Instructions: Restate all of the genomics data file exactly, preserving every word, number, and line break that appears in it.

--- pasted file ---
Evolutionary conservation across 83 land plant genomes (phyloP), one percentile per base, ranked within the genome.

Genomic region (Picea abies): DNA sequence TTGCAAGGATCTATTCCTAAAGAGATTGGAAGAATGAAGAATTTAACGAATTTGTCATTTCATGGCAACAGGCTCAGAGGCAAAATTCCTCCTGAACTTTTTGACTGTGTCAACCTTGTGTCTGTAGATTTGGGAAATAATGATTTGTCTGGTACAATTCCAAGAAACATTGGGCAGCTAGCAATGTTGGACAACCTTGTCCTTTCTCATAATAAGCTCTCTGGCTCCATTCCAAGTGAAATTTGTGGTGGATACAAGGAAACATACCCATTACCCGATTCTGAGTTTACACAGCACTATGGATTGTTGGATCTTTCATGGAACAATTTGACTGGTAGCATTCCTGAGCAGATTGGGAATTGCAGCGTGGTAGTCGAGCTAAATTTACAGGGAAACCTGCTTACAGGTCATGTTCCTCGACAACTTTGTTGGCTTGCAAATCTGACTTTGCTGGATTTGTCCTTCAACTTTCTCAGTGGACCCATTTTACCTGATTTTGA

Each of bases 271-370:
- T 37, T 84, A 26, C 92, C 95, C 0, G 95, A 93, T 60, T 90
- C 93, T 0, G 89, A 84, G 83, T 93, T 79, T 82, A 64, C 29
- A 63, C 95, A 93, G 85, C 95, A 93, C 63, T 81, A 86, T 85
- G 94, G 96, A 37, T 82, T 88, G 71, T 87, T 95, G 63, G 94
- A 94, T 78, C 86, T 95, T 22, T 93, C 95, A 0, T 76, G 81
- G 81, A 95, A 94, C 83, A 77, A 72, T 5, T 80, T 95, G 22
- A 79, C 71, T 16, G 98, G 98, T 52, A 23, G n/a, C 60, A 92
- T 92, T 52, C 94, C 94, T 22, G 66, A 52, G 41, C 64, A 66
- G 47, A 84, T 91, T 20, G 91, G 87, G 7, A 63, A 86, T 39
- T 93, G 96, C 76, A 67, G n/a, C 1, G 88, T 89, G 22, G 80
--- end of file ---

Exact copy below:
Evolutionary conservation across 83 land plant genomes (phyloP), one percentile per base, ranked within the genome.

Genomic region (Picea abies): DNA sequence TTGCAAGGATCTATTCCTAAAGAGATTGGAAGAATGAAGAATTTAACGAATTTGTCATTTCATGGCAACAGGCTCAGAGGCAAAATTCCTCCTGAACTTTTTGACTGTGTCAACCTTGTGTCTGTAGATTTGGGAAATAATGATTTGTCTGGTACAATTCCAAGAAACATTGGGCAGCTAGCAATGTTGGACAACCTTGTCCTTTCTCATAATAAGCTCTCTGGCTCCATTCCAAGTGAAATTTGTGGTGGATACAAGGAAACATACCCATTACCCGATTCTGAGTTTACACAGCACTATGGATTGTTGGATCTTTCATGGAACAATTTGACTGGTAGCATTCCTGAGCAGATTGGGAATTGCAGCGTGGTAGTCGAGCTAAATTTACAGGGAAACCTGCTTACAGGTCATGTTCCTCGACAACTTTGTTGGCTTGCAAATCTGACTTTGCTGGATTTGTCCTTCAACTTTCTCAGTGGACCCATTTTACCTGATTTTGA

Each of bases 271-370:
- T 37, T 84, A 26, C 92, C 95, C 0, G 95, A 93, T 60, T 90
- C 93, T 0, G 89, A 84, G 83, T 93, T 79, T 82, A 64, C 29
- A 63, C 95, A 93, G 85, C 95, A 93, C 63, T 81, A 86, T 85
- G 94, G 96, A 37, T 82, T 88, G 71, T 87, T 95, G 63, G 94
- A 94, T 78, C 86, T 95, T 22, T 93, C 95, A 0, T 76, G 81
- G 81, A 95, A 94, C 83, A 77, A 72, T 5, T 80, T 95, G 22
- A 79, C 71, T 16, G 98, G 98, T 52, A 23, G n/a, C 60, A 92
- T 92, T 52, C 94, C 94, T 22, G 66, A 52, G 41, C 64, A 66
- G 47, A 84, T 91, T 20, G 91, G 87, G 7, A 63, A 86, T 39
- T 93, G 96, C 76, A 67, G n/a, C 1, G 88, T 89, G 22, G 80